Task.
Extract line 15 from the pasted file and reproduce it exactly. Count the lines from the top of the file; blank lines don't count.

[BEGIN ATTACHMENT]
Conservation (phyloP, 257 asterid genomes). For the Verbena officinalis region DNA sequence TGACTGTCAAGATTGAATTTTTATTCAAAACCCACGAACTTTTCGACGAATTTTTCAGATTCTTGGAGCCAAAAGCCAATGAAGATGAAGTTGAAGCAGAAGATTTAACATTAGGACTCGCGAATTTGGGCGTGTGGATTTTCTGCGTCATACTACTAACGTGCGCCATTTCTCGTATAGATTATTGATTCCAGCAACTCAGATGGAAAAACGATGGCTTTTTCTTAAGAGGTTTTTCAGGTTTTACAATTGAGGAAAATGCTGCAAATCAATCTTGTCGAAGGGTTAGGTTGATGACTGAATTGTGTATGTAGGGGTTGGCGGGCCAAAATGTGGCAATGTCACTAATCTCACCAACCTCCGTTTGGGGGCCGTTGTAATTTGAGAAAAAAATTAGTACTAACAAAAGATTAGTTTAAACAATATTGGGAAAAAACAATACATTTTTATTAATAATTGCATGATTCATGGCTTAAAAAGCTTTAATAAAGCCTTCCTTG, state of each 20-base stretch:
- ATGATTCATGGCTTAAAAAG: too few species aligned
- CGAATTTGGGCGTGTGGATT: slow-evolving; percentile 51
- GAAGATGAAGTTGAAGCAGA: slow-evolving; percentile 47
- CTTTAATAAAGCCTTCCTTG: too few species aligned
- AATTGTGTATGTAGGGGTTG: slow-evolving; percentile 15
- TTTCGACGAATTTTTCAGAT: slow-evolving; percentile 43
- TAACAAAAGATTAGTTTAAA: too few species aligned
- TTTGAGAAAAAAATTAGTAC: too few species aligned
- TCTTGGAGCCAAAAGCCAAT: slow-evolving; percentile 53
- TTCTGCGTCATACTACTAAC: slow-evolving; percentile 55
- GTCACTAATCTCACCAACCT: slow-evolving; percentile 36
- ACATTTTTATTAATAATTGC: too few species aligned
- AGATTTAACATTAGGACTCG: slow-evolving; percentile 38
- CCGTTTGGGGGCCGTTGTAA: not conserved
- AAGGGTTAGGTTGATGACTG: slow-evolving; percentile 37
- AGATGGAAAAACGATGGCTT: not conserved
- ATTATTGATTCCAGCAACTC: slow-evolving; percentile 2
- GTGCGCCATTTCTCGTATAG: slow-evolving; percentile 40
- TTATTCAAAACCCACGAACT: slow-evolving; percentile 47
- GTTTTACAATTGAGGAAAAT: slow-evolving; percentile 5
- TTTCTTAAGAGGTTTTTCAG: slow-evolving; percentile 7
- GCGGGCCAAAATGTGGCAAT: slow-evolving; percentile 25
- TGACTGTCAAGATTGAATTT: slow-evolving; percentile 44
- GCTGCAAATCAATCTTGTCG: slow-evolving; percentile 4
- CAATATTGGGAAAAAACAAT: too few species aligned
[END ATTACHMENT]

- CCGTTTGGGGGCCGTTGTAA: not conserved